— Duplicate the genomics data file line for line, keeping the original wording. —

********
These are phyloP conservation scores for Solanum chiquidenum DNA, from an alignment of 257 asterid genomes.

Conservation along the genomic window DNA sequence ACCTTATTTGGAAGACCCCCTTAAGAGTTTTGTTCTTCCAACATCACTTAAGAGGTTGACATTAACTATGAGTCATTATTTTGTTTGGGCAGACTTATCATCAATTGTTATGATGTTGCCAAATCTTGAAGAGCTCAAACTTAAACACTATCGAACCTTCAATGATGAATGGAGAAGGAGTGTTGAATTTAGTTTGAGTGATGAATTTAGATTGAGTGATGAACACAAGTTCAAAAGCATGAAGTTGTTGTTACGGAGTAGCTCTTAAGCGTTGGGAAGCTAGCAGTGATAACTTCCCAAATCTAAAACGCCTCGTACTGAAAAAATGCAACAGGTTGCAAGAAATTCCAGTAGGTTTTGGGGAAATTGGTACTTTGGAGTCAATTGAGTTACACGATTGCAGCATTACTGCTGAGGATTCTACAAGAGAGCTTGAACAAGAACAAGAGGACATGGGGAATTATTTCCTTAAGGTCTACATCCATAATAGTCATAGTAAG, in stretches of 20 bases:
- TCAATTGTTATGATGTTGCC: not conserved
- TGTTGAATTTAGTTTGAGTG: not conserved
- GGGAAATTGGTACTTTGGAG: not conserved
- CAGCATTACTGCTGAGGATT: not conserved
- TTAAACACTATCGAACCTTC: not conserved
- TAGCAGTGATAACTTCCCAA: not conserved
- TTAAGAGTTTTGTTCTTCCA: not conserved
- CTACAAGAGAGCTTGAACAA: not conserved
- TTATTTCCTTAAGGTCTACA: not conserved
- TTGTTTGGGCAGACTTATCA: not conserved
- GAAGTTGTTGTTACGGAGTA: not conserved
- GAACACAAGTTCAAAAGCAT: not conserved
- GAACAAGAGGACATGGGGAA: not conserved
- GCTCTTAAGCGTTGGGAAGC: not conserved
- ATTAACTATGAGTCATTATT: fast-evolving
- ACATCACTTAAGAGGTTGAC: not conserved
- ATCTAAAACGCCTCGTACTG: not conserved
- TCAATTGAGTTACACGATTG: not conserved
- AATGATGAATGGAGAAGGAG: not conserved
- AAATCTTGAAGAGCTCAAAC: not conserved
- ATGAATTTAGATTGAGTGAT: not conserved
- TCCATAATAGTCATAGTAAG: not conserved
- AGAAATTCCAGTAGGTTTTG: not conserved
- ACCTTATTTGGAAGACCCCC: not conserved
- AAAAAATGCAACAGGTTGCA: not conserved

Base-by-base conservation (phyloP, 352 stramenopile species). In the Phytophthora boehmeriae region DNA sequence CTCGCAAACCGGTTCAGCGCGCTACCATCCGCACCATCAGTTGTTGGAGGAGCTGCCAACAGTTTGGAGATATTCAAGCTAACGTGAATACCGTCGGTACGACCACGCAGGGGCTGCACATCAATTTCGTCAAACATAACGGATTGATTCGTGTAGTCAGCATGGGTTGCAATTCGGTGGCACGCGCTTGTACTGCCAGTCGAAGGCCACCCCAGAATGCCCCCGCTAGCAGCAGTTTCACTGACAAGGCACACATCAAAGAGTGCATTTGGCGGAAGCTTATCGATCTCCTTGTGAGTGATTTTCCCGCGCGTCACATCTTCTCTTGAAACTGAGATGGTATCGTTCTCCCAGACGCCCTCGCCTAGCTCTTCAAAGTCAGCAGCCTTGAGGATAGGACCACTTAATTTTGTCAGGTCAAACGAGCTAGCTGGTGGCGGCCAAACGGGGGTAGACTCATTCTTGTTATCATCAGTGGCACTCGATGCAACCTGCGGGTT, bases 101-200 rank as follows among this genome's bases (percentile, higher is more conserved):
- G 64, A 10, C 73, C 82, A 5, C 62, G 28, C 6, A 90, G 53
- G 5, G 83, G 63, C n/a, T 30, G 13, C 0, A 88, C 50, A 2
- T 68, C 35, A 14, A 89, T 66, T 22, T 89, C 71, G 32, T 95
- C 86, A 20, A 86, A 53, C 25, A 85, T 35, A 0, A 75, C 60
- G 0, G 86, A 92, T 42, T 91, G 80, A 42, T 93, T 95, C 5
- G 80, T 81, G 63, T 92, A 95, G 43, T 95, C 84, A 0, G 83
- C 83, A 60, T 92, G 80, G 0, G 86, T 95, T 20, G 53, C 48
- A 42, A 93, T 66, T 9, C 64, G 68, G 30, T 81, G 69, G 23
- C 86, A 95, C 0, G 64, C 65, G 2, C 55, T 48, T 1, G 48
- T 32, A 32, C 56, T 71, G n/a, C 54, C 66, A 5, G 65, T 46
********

These are phyloP conservation scores for Solanum chiquidenum DNA, from an alignment of 257 asterid genomes.

Conservation along the genomic window DNA sequence ACCTTATTTGGAAGACCCCCTTAAGAGTTTTGTTCTTCCAACATCACTTAAGAGGTTGACATTAACTATGAGTCATTATTTTGTTTGGGCAGACTTATCATCAATTGTTATGATGTTGCCAAATCTTGAAGAGCTCAAACTTAAACACTATCGAACCTTCAATGATGAATGGAGAAGGAGTGTTGAATTTAGTTTGAGTGATGAATTTAGATTGAGTGATGAACACAAGTTCAAAAGCATGAAGTTGTTGTTACGGAGTAGCTCTTAAGCGTTGGGAAGCTAGCAGTGATAACTTCCCAAATCTAAAACGCCTCGTACTGAAAAAATGCAACAGGTTGCAAGAAATTCCAGTAGGTTTTGGGGAAATTGGTACTTTGGAGTCAATTGAGTTACACGATTGCAGCATTACTGCTGAGGATTCTACAAGAGAGCTTGAACAAGAACAAGAGGACATGGGGAATTATTTCCTTAAGGTCTACATCCATAATAGTCATAGTAAG, in stretches of 20 bases:
- TCAATTGTTATGATGTTGCC: not conserved
- TGTTGAATTTAGTTTGAGTG: not conserved
- GGGAAATTGGTACTTTGGAG: not conserved
- CAGCATTACTGCTGAGGATT: not conserved
- TTAAACACTATCGAACCTTC: not conserved
- TAGCAGTGATAACTTCCCAA: not conserved
- TTAAGAGTTTTGTTCTTCCA: not conserved
- CTACAAGAGAGCTTGAACAA: not conserved
- TTATTTCCTTAAGGTCTACA: not conserved
- TTGTTTGGGCAGACTTATCA: not conserved
- GAAGTTGTTGTTACGGAGTA: not conserved
- GAACACAAGTTCAAAAGCAT: not conserved
- GAACAAGAGGACATGGGGAA: not conserved
- GCTCTTAAGCGTTGGGAAGC: not conserved
- ATTAACTATGAGTCATTATT: fast-evolving
- ACATCACTTAAGAGGTTGAC: not conserved
- ATCTAAAACGCCTCGTACTG: not conserved
- TCAATTGAGTTACACGATTG: not conserved
- AATGATGAATGGAGAAGGAG: not conserved
- AAATCTTGAAGAGCTCAAAC: not conserved
- ATGAATTTAGATTGAGTGAT: not conserved
- TCCATAATAGTCATAGTAAG: not conserved
- AGAAATTCCAGTAGGTTTTG: not conserved
- ACCTTATTTGGAAGACCCCC: not conserved
- AAAAAATGCAACAGGTTGCA: not conserved

Base-by-base conservation (phyloP, 352 stramenopile species). In the Phytophthora boehmeriae region DNA sequence CTCGCAAACCGGTTCAGCGCGCTACCATCCGCACCATCAGTTGTTGGAGGAGCTGCCAACAGTTTGGAGATATTCAAGCTAACGTGAATACCGTCGGTACGACCACGCAGGGGCTGCACATCAATTTCGTCAAACATAACGGATTGATTCGTGTAGTCAGCATGGGTTGCAATTCGGTGGCACGCGCTTGTACTGCCAGTCGAAGGCCACCCCAGAATGCCCCCGCTAGCAGCAGTTTCACTGACAAGGCACACATCAAAGAGTGCATTTGGCGGAAGCTTATCGATCTCCTTGTGAGTGATTTTCCCGCGCGTCACATCTTCTCTTGAAACTGAGATGGTATCGTTCTCCCAGACGCCCTCGCCTAGCTCTTCAAAGTCAGCAGCCTTGAGGATAGGACCACTTAATTTTGTCAGGTCAAACGAGCTAGCTGGTGGCGGCCAAACGGGGGTAGACTCATTCTTGTTATCATCAGTGGCACTCGATGCAACCTGCGGGTT, bases 101-200 rank as follows among this genome's bases (percentile, higher is more conserved):
- G 64, A 10, C 73, C 82, A 5, C 62, G 28, C 6, A 90, G 53
- G 5, G 83, G 63, C n/a, T 30, G 13, C 0, A 88, C 50, A 2
- T 68, C 35, A 14, A 89, T 66, T 22, T 89, C 71, G 32, T 95
- C 86, A 20, A 86, A 53, C 25, A 85, T 35, A 0, A 75, C 60
- G 0, G 86, A 92, T 42, T 91, G 80, A 42, T 93, T 95, C 5
- G 80, T 81, G 63, T 92, A 95, G 43, T 95, C 84, A 0, G 83
- C 83, A 60, T 92, G 80, G 0, G 86, T 95, T 20, G 53, C 48
- A 42, A 93, T 66, T 9, C 64, G 68, G 30, T 81, G 69, G 23
- C 86, A 95, C 0, G 64, C 65, G 2, C 55, T 48, T 1, G 48
- T 32, A 32, C 56, T 71, G n/a, C 54, C 66, A 5, G 65, T 46